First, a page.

4. okay, so no idea what I did wrong (and I bake a lot, and have been told I should do it professionally, so I generally know what I’m doing!) but this is my first time making bavarian cream. Okay, so when whisking in the bowl over the pot I had to vigorously whisk it so it would even do anything other than stay liquidy & even then it was foamy, and I think the bottom was still liquid – is that what we’re looking for? (pot was simmering, not boiling & not touching the bowl) but I was at that for over 15-20 minutes! Then I put it in the bowl over ice (frozen peas!) & it seemed to be thickening up – and then all of a sudden it separated again & became completely liquidy! Like didn’t even stick to the spoon liquidy! (and again, I stirred for like 10 minutes or more, I’d say from start to finish I was at this almost an hour not 15 minutes from what the recipe says!). Ugh! No clue what happened.

    • Hi Heather. What did the egg yolk and sugar mixture look like before you added it to the hot milk? Was it thin or did have some volume? And was it a pale yellow or did it have streaks in it? Also, did you get as far as adding the gelatin?

  5. the egg mixture was pale yellow & thicker. When the milk & eggs were being whisked in the bowl over the pot of water, it was liquidy for the most part, and foamy on the top. the more I whisked – really hard! It got more foamy & less liquidy but there was still liquid on the bottom, the streaks from the whisk were only there b/c of the foam, not b/c it was “thick” if that makes sense! the directions say “Whisk constantly until the mixture starts to leave loose tracks behind the whisk.” so I’m not sure if that means it gets thicker, or foamy…as both would leave tracks (as mine did with the foam – but I had to whisk really fast/hard to get it to that place!). Then I added the gelatin when I could see a trail with my finger in the foam. once it broke down over ice & became liquidy (after a LONG time of stirring), i gave up, added the whip cream & put it in the fridge :) The next day it had actually thickened up, and when I stirred it, it became more like a thick pudding – but I don’t think it’s thick enough to use as a filling…I ended up making a chocolate strawberry trifle with it instead! Is it supposed to be more like a thick cream – like stiff peaked whipping cream, or pudding-like? Thanks for you quick responses by the way & interest in helping me figure out what happened!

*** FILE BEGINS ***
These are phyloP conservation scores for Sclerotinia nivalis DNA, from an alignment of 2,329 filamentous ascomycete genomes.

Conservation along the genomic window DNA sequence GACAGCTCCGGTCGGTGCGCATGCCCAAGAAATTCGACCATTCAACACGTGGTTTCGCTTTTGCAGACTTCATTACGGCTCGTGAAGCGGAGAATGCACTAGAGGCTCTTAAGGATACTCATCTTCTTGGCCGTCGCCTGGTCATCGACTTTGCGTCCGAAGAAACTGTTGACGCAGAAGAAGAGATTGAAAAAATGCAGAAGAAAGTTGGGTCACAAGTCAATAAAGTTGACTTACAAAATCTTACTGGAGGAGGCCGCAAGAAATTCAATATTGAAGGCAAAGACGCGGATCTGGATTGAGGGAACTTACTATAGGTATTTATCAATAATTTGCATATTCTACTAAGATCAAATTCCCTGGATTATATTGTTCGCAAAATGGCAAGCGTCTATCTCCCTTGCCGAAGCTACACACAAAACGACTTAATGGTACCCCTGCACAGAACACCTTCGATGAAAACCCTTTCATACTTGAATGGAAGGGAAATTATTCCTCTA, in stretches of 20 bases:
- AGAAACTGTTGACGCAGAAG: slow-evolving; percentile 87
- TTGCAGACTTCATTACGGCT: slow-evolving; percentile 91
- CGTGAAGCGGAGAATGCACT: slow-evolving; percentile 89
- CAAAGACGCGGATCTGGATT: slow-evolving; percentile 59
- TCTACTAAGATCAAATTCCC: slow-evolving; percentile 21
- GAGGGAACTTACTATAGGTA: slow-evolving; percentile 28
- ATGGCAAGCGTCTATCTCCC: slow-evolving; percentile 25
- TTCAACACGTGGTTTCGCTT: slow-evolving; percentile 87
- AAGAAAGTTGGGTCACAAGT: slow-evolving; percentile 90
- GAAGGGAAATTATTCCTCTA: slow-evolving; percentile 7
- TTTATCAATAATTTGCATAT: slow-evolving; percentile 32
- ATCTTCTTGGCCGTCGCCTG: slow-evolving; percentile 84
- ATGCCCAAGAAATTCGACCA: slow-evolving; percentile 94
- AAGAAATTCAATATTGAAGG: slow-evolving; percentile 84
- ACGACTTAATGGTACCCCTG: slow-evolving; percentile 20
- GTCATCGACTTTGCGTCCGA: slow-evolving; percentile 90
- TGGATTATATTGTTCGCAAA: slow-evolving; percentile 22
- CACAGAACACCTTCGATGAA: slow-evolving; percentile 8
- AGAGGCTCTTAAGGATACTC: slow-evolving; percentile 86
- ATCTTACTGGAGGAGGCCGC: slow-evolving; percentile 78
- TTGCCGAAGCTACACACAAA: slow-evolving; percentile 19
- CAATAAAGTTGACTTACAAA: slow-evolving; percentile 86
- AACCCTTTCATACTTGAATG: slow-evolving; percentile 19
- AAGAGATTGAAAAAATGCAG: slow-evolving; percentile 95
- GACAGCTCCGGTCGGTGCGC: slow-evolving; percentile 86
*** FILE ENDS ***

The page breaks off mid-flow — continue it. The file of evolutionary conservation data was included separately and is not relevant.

• It sounds like you may have whisked a little too aggressively, which I’ll take responsibility for. When I look at my own directions, I can see that I don’t specify that well. It’s not like whipping up egg whites…just a steady, even whisk to thicken the egg and milk mixture. I’ll make that note on the site. Letting it cool overnight was a smart move and I’m really glad you were able to put it to use. The final consistency isn’t as thick as a whipped cream..it’s more pudding-like. I’m glad to help…once you dial this recipe in, it’s one of the most useful you’ll have at your disposal. Anything I can do, let me know. Thanks….Kevin.

  6. Hi, is it ok if i didn’t beat the eggwhitesuntil they were stiff? I think i got it all wrong.. What should i do in case i also put less of the gelatin? Can i just cook another one and add it to the finished product? Thanks, hoping for your reply asap

    • Hi Jennifer. There are no egg whites in this recipe so I’m not sure how to answer. The yolks however are beaten until thick, pale and creamy. As for the gelatin, it all has to be added to the water at once and allowed to soak as directed. I hope this helps. Good luck.

Comments